Back at the visitor center, where we made a final rest stop, we found three Navajo men sitting around a drum, which two of them played while all three were chanting. Before I could get my camera out, the song ended and one of them went away, but I did catch the remaining two as they began a new song.
After a short drive to Kayenta we reached the Hampton Inn at about half past five. Finding an unexpected washer and dryer there, we did laundry and also charged all of our six sets of camera batteries. Dorothea had had battery problems toward the end of the day, and for the last half hour in the tribal park she hadn’t been able to take pictures at all.
The laundry took a long time — mainly because I failed to press the start button on the dryer, a mistake that cost us three quarters of an hour and an extra dollar — so we didn’t eat until nearly nine. We were waited on in the motel’s dining room by a shy-mannered Navajo girl. She wore a red dress in traditional style with a silver concha belt and lots of matching bracelets. The main course, a special slow-cooked lamb shank, was great, though the supporting mashed potatoes and steamed vegetables were less interesting. Still in quest of authentic Native American experiences, I ordered fry bread with honey, which the menu said was a traditional Navajo dessert. The fry bread (a big disk like the one my taco was served on) was hot, fresh, and delicious with honey, even if the honey did have to be squeezed out of four little cellophane packets — a messy process, as was eating the honey-dripping bread. I’m sure that a Navajo could have managed the business with more finesse, at least if the honey wasn’t in packets.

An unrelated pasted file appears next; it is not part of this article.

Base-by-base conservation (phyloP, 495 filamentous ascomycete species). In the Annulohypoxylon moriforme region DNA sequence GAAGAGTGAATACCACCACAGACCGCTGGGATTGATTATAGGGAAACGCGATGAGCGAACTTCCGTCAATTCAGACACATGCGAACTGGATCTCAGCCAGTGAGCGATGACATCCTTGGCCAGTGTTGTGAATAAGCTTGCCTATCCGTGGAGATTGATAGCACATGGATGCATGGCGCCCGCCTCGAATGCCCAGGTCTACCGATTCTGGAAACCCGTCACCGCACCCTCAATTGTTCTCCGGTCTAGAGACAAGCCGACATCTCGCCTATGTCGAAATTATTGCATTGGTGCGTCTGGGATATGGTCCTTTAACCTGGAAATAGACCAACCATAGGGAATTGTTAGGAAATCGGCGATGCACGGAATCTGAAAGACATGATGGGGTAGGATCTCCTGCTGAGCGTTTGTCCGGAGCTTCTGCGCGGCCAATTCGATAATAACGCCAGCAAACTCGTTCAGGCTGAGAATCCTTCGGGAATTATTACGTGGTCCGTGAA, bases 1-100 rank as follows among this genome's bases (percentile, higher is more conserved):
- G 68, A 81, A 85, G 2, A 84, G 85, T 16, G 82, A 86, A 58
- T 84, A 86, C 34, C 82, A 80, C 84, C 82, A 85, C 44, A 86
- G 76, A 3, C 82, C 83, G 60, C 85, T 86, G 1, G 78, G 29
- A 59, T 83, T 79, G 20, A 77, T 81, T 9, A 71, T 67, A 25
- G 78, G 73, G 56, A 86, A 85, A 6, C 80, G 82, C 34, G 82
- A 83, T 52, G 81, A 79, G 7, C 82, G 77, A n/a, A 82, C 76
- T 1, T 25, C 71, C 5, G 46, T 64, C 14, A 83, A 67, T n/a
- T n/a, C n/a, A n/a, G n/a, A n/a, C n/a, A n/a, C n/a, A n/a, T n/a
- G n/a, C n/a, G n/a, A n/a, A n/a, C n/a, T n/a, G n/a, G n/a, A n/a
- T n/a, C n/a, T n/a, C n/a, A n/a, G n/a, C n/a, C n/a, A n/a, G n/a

This section last updated 12-13-2004